Waiting for those special prizes

By Rick Houser – 

I came from a farm family that ate a light breakfast most of the time. What I mean is Mom didn’t offer steak and fried potatoes or fried cured ham. No, we got toast with peanut butter and jelly or oatmeal a lot more than I really wanted, and if nothing else sounded good there was always a bowl of cereal and milk. Please don’t misunderstand. We never starved at breakfast but on the same token we never ate what Mom referred to as a heavy meal.
Since Mom went to the field to work she didn’t have or take the time to cook a huge morning meal. She was putting together the items she would serve us for lunch. So if it wasn’t oatmeal it was cereal. Most of the time it would be Kellogg’s Corn Flakes. Placed in a bowl with milk poured over them along with Mom’s secret ingredient (sugar), you went to meet the day on a full stomach.
The thing about cereal was that it seemed that in every box there would be a surprise inside. Now I ask you, is there is any child who didn’t want to obtain a toy of at no extra cost or with no begging at all? For as long as I can remember, there was always something extra in the cereal box. Sometimes the item wasn’t that interesting, but the next box might hold a prize worth waiting for.
The concept was a key marketing tool for that time and if you ever watched “A Christmas Story” you might recall that Ralphie waited for a Little Orphan Annie Decoder Ring with so many labels from Ovaltine. So, anticipating those prizes had been around for a long time.
I know that even my Grandma Houser got into this act because she would buy Post Toasties and in each box there would be a package of cats eye marbles (six to be exact.) For what seemed like forever, she would give me those marbles from every new box she bought. The thrill for her was that I got a gift and she didn’t have to pay for it. As a matter of fact, I still have a lot of those marbles in a jar that I see up on a shelf from time to time. Also, I never learned how to shoot marbles either. I just looked at them and enjoyed the fact they came from my Grandma.
In the late 1950’s, Kellogg’s’Corn Flakes came out with what to me was the neatest prize ever. They were offering a United States Navy Frogman for a few box tops and the cost of mailing. The frog man came with a “magic powder” that when a teaspoon of it was loaded in the frog man’s feet and when placed in a tank of water, he would dive and return to the surface until the powder ran it. It was really the coolest thing I had ever seen. Even my Dad, brother Ben, sister Peg would come over to the sink where we had water drawn up and watch him dive and rise for awhile. It wasn’t long before I ran out of that magic powder but somehow my Dad figured out that baking soda got the same results. This was the prize that gave me the confidence to believe that all prizes were winners. (I was so wrong about that!)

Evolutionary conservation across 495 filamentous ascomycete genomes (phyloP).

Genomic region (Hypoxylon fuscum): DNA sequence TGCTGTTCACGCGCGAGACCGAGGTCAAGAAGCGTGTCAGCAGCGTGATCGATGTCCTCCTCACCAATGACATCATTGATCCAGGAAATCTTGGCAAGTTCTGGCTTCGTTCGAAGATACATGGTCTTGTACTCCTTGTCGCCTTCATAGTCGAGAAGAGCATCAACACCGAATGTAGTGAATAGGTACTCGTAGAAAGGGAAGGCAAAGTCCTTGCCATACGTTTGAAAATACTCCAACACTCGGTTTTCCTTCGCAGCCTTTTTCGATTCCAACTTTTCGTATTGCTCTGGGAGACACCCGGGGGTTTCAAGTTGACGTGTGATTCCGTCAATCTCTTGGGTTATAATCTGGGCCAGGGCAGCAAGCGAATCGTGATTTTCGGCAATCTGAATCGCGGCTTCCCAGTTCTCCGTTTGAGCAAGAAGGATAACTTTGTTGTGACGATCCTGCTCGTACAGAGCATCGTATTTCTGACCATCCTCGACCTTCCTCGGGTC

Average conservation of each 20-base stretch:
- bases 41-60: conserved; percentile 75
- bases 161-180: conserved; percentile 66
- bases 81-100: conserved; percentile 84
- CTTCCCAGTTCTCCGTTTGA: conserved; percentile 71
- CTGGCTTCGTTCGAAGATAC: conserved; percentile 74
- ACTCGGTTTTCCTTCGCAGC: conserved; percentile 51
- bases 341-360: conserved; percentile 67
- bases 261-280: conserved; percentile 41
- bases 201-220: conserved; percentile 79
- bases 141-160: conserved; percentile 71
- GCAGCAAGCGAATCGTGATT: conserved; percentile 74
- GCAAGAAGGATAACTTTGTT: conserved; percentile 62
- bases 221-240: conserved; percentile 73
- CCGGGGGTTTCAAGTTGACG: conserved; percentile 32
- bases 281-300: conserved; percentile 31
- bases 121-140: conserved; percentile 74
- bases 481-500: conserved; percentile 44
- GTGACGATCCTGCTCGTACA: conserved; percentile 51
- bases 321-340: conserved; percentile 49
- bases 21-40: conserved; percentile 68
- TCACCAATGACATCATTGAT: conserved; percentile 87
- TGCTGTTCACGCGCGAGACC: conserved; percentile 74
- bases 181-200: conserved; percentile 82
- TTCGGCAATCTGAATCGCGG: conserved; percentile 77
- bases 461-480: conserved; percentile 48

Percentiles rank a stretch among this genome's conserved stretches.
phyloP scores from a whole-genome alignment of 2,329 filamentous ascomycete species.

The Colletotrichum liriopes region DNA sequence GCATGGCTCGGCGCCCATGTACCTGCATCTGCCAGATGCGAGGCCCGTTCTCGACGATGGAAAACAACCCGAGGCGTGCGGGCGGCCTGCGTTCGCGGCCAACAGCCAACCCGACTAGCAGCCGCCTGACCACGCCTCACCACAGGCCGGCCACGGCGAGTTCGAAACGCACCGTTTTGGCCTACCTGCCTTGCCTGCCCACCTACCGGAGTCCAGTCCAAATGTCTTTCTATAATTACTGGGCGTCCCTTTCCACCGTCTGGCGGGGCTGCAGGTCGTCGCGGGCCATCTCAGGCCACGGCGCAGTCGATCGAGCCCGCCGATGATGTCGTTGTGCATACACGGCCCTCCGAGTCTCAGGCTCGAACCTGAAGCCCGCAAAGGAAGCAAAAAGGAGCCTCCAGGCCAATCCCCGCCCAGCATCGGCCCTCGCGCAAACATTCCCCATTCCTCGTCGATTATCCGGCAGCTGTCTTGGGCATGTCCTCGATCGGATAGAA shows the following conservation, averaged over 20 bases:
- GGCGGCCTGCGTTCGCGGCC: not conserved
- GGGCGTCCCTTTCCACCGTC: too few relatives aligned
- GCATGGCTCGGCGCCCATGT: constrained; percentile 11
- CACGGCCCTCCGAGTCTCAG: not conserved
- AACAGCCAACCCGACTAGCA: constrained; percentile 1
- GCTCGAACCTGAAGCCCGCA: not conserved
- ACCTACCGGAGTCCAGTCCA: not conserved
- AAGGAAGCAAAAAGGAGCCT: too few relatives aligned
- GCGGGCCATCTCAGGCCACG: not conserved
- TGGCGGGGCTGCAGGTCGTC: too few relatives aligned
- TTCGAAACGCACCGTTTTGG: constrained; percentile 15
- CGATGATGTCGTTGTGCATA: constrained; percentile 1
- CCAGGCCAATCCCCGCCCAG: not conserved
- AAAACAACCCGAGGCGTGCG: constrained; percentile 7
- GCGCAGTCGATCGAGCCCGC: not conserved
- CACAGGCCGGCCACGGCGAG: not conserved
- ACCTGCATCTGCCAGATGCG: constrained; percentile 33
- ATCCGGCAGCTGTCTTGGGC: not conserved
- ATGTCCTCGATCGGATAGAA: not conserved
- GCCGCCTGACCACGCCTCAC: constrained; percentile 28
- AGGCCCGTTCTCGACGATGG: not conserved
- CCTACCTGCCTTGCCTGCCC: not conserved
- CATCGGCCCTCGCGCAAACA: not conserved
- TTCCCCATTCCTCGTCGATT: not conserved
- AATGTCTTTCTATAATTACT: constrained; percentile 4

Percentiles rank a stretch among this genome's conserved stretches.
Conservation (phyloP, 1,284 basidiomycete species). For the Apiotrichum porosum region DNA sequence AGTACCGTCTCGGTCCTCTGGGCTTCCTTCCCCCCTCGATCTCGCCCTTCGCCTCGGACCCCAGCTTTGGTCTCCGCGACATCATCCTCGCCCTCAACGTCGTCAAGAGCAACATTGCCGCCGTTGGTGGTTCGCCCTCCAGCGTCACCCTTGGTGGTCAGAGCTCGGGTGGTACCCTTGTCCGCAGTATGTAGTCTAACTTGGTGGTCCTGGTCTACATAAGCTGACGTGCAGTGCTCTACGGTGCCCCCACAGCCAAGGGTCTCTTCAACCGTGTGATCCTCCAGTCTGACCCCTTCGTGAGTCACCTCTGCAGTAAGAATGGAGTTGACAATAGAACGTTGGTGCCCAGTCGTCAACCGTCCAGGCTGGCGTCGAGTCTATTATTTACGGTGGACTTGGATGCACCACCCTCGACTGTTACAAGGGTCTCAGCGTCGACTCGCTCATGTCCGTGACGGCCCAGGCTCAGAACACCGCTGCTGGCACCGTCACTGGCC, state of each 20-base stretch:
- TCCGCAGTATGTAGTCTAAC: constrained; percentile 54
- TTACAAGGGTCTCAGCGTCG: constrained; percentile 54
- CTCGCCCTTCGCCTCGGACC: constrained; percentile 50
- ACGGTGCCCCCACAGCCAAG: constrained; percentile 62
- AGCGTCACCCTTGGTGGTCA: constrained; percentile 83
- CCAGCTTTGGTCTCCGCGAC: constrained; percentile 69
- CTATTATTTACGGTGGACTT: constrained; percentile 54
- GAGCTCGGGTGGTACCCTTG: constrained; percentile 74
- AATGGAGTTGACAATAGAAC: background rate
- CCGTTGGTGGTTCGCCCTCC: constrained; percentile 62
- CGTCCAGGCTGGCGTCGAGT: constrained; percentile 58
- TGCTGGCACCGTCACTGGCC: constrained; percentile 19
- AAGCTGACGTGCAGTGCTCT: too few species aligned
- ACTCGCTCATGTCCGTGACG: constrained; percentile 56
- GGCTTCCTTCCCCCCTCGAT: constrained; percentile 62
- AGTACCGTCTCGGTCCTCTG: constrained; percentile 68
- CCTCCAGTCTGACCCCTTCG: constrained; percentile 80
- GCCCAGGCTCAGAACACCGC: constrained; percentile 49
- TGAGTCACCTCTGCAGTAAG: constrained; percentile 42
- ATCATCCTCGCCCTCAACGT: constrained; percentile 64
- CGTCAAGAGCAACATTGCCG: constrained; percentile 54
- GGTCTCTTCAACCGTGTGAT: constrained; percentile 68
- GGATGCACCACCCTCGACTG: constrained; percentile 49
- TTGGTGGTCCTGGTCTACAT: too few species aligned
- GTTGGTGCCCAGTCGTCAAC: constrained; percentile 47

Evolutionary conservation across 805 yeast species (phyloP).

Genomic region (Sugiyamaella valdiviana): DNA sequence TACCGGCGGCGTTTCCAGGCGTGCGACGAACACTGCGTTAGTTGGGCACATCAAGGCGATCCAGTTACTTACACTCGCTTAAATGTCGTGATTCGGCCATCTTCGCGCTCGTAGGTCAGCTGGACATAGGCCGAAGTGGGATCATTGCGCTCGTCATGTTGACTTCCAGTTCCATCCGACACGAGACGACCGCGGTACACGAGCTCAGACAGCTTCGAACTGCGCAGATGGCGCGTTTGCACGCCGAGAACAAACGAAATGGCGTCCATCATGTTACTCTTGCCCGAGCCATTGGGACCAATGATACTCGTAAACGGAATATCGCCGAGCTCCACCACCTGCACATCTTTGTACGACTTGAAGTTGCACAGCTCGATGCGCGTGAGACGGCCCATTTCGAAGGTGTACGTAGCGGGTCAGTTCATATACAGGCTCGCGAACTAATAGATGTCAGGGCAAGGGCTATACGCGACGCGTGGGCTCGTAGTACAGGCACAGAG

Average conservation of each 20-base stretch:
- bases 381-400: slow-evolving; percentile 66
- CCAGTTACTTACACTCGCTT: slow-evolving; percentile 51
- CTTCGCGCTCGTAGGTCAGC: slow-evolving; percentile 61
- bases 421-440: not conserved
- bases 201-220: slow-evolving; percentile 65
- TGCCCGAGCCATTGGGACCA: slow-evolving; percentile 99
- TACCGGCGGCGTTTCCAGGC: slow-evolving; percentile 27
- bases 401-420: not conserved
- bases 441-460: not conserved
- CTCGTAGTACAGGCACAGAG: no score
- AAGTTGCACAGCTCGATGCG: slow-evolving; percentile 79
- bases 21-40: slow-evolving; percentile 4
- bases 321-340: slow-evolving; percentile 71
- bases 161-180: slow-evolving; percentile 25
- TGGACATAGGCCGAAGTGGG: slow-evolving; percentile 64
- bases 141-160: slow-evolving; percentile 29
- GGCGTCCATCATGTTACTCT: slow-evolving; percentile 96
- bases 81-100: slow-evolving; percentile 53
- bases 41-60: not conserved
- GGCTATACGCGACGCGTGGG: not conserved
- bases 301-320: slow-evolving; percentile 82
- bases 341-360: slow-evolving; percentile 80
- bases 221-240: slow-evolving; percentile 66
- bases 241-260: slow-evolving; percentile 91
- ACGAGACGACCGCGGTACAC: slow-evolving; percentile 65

I have seen offered such items as a Gunsmoke pistol which was miniature in size, and a small camera that when you pushed the button for a picture it would squirt water at who you were pretending to photograph. Now that one had to be a very unpopular with the parents. My daughter said her favorite prize she got was a Pebbles coin purse and a Dino ink stamper. I really remembered that one as she stamped Dino all over our house. It came with ink that wouldn’t go away easily either.
I’m sure if you were from that time period, that this was the marketing tool you remember. As a matter of fact, as the cereal prizes began to disappear, McDonald’s began placing toys in their kids’ meals. This was very effective in getting parents to buy some chicken nuggets and fries so their child could get the newest item featured. I am certain I have stepped on more than one Star Wars or Teenage Mutant Ninja Turtle toy and I assure you they were made with some strong materials.
I think I am only touching on the tip of the iceberg when it comes to this topic. Sometimes I pick up a box of cereal in the store and look on the back to see what, if any, offer are they making. I am only looking and don’t tell yourself that I am still buying cereal toys at my age. What I have found is that in this day and age to obtain any prize, you had better be a computer whiz, because nearly every prize had to be obtained over the Internet. This is where it separates the men from the boys, and as most of you know your grandchildren fall under the men category and the grandparents fall under the boys.
Here is where I see that our world has changed and I’m not so sure for the good. To grab a box of corn flakes or Rice Krispies, dump the contents into a bowl, and pull out a prize for yourself, it it was a special feeling that may never be felt again. This is just one more of the simpler pleasures that we got to enjoy.
Once there was a 45 RPM record pressed into the cardboard on the back of the cereal box with a popular group and a song I knew. I immediately cut the record off the box and played it on our record player. The quality of the sound was pretty rough but I was kind of pleased to say I got a current record to play and I paid nothing for the pleasure. Yes it was barely understandable but hey, I got it for free!

Rick Houser grew up on a farm near Moscow in Clermont County and loves to share stories about his youth and other topics. If you would like to read more of his storied you can obtain his two books “There are Places I remember” and Memories ARE From the Heart” He may be reached at houser734@yahoo.com.